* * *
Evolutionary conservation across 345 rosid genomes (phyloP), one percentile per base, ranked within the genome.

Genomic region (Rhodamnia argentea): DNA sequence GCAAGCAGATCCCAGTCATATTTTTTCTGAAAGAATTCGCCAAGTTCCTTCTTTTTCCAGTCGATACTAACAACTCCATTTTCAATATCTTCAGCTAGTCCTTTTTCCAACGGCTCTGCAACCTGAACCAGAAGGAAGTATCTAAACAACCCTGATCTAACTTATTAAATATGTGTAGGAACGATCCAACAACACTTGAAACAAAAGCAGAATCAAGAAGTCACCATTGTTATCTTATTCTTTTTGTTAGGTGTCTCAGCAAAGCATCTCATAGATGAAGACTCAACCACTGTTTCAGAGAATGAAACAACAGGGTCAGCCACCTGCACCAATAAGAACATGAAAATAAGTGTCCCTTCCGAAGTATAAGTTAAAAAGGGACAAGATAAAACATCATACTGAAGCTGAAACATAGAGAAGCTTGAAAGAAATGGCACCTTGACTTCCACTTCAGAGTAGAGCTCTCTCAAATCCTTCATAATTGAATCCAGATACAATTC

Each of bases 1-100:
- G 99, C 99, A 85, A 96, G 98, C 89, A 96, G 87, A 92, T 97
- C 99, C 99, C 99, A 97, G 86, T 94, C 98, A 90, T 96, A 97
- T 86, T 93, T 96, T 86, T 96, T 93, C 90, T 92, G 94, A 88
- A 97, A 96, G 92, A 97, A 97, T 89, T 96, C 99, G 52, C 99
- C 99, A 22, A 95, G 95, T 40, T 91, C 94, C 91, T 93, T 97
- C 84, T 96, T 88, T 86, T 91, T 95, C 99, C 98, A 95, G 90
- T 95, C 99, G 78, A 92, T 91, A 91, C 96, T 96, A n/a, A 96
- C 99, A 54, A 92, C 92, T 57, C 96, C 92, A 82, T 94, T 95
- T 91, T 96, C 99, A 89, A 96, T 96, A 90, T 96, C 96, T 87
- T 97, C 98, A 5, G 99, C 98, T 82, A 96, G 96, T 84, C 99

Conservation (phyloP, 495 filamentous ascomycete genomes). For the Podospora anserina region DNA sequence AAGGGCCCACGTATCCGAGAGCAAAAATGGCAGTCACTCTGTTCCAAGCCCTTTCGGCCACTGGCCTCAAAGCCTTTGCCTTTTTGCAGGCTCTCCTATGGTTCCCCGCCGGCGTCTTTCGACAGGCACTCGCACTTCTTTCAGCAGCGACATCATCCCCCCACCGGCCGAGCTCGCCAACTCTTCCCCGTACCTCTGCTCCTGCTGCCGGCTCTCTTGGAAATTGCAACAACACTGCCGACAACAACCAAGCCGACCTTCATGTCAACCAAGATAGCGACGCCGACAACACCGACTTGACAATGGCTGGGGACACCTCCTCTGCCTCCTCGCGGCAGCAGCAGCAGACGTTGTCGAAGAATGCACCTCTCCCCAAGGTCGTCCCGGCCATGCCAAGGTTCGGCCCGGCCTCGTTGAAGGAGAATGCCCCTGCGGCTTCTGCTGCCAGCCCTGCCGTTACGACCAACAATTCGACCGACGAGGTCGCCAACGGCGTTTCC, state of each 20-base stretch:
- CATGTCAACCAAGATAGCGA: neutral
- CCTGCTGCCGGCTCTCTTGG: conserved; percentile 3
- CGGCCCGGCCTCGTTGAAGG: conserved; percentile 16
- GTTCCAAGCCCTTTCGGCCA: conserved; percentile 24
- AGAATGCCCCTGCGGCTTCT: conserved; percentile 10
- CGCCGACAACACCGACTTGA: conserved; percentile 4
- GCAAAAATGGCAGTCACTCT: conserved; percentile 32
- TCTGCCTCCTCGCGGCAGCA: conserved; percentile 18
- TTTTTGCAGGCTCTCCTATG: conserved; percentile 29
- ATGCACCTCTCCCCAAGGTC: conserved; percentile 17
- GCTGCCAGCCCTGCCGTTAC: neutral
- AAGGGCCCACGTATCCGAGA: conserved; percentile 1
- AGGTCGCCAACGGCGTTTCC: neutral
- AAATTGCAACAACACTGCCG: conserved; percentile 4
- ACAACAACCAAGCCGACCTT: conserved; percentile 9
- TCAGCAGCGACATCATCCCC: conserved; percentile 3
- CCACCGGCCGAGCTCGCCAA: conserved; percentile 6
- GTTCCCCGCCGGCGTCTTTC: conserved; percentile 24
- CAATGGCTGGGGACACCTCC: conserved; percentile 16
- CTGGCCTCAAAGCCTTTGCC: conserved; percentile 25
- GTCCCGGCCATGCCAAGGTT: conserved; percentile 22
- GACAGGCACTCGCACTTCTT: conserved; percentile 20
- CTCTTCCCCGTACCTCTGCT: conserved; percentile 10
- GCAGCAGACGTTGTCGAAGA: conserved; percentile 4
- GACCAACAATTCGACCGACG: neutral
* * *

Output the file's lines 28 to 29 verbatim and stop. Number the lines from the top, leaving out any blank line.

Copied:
- AAATTGCAACAACACTGCCG: conserved; percentile 4
- ACAACAACCAAGCCGACCTT: conserved; percentile 9